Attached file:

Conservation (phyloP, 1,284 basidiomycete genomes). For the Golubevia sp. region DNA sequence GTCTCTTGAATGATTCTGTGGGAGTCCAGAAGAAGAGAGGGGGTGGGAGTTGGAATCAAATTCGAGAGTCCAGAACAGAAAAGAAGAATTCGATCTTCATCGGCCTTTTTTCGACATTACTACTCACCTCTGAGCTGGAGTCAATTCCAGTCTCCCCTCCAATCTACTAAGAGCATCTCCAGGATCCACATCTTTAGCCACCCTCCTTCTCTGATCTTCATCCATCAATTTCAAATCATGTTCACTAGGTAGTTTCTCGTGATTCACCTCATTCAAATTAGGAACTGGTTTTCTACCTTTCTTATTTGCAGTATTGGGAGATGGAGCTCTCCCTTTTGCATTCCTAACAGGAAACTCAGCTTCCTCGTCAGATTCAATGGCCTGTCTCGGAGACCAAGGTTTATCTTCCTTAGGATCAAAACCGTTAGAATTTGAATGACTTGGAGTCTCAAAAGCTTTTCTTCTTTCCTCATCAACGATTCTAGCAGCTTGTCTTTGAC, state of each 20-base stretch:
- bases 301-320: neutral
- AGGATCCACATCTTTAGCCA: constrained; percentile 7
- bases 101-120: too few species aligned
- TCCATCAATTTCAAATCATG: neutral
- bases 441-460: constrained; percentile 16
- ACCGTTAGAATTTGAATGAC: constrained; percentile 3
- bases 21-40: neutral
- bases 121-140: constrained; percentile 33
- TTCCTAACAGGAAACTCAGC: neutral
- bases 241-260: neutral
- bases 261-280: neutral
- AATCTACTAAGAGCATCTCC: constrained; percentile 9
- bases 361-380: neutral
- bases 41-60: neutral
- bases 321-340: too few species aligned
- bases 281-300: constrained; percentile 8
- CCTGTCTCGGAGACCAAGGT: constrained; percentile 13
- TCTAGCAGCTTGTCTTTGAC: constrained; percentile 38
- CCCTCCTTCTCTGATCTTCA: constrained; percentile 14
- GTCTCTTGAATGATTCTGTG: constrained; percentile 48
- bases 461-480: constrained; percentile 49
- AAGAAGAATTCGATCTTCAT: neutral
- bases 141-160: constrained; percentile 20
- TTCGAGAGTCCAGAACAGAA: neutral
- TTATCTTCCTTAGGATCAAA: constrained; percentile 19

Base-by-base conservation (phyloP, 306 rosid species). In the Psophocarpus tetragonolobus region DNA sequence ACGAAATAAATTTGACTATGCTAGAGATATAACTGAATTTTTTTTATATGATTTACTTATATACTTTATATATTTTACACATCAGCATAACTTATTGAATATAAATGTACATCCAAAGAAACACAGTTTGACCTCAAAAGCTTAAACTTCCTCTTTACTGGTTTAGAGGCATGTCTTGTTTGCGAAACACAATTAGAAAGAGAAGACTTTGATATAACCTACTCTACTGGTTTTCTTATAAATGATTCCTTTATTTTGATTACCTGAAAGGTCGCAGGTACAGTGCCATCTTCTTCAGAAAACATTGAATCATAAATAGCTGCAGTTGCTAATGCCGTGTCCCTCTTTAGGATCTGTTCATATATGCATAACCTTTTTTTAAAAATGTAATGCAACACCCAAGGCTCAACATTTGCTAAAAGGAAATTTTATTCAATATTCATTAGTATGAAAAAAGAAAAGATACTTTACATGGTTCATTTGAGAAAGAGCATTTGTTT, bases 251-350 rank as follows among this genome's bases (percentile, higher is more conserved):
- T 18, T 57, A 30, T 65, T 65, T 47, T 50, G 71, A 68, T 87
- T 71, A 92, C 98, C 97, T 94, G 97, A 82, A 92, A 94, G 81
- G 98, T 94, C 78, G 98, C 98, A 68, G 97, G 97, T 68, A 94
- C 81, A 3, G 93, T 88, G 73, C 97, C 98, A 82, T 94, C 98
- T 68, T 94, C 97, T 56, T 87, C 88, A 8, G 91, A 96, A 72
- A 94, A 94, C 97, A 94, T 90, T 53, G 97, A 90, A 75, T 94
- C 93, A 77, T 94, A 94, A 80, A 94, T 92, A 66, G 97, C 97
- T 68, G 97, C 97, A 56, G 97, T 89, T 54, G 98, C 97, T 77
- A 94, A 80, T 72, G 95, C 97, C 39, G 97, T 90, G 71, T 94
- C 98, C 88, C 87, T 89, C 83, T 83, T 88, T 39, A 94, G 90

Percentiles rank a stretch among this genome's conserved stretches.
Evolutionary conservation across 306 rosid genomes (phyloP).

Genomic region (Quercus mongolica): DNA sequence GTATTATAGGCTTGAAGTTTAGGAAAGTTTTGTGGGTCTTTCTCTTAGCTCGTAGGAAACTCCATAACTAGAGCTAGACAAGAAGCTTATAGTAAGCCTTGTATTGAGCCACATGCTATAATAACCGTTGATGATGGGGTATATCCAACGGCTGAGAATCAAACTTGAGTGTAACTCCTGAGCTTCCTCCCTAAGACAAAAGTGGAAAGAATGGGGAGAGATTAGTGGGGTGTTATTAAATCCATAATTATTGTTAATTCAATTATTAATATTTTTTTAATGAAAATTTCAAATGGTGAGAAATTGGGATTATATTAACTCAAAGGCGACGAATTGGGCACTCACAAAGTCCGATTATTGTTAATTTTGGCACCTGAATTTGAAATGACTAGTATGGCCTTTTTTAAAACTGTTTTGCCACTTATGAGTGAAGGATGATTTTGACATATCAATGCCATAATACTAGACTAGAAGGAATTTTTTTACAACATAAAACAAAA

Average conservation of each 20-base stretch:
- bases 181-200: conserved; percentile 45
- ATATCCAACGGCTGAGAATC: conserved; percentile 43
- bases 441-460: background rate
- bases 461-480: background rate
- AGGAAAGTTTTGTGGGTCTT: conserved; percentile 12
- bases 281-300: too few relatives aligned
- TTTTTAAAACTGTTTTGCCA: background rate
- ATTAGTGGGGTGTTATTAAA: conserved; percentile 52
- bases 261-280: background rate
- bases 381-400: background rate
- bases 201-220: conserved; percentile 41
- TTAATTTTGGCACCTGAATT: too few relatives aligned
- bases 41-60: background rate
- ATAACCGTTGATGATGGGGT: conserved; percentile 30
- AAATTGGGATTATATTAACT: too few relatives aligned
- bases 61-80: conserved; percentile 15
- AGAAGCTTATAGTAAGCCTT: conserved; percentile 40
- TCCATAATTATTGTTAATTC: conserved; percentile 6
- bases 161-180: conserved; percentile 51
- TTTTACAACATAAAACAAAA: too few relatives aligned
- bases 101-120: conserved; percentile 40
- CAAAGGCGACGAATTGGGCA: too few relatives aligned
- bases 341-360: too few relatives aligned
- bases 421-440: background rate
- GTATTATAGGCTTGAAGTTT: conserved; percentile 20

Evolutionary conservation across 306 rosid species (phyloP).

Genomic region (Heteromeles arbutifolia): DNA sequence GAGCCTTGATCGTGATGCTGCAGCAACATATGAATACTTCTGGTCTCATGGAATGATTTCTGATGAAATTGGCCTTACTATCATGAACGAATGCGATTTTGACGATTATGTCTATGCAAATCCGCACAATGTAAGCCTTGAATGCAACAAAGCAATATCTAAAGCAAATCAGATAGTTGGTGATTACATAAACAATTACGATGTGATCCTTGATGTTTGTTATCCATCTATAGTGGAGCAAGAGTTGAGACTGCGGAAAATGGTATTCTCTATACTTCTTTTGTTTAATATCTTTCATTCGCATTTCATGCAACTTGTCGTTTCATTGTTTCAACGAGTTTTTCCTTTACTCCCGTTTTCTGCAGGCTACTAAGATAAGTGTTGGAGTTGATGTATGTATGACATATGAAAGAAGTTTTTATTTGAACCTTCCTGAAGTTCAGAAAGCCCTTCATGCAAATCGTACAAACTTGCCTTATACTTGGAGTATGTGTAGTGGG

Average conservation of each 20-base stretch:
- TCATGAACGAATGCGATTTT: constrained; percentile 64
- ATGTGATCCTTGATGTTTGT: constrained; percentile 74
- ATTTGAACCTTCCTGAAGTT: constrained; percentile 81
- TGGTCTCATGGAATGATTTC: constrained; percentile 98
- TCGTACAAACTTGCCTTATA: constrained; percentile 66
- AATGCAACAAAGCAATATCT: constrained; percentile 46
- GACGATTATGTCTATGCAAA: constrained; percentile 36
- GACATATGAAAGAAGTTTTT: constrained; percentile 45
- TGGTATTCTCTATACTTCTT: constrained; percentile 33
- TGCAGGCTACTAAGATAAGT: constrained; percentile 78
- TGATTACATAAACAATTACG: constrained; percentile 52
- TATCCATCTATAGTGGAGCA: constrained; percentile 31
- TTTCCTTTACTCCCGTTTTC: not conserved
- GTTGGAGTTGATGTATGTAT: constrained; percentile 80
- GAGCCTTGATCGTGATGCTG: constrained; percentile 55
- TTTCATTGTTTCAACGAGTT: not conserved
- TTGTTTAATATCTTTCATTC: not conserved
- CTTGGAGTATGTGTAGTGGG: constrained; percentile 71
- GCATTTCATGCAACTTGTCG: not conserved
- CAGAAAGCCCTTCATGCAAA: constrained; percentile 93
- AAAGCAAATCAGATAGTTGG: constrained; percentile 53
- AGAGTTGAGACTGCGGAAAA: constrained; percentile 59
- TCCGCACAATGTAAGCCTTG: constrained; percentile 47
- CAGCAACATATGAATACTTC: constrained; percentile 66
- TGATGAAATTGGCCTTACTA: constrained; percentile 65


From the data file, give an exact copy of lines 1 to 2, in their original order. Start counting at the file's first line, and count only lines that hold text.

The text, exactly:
Conservation (phyloP, 1,284 basidiomycete genomes). For the Golubevia sp. region DNA sequence GTCTCTTGAATGATTCTGTGGGAGTCCAGAAGAAGAGAGGGGGTGGGAGTTGGAATCAAATTCGAGAGTCCAGAACAGAAAAGAAGAATTCGATCTTCATCGGCCTTTTTTCGACATTACTACTCACCTCTGAGCTGGAGTCAATTCCAGTCTCCCCTCCAATCTACTAAGAGCATCTCCAGGATCCACATCTTTAGCCACCCTCCTTCTCTGATCTTCATCCATCAATTTCAAATCATGTTCACTAGGTAGTTTCTCGTGATTCACCTCATTCAAATTAGGAACTGGTTTTCTACCTTTCTTATTTGCAGTATTGGGAGATGGAGCTCTCCCTTTTGCATTCCTAACAGGAAACTCAGCTTCCTCGTCAGATTCAATGGCCTGTCTCGGAGACCAAGGTTTATCTTCCTTAGGATCAAAACCGTTAGAATTTGAATGACTTGGAGTCTCAAAAGCTTTTCTTCTTTCCTCATCAACGATTCTAGCAGCTTGTCTTTGAC, state of each 20-base stretch:
- bases 301-320: neutral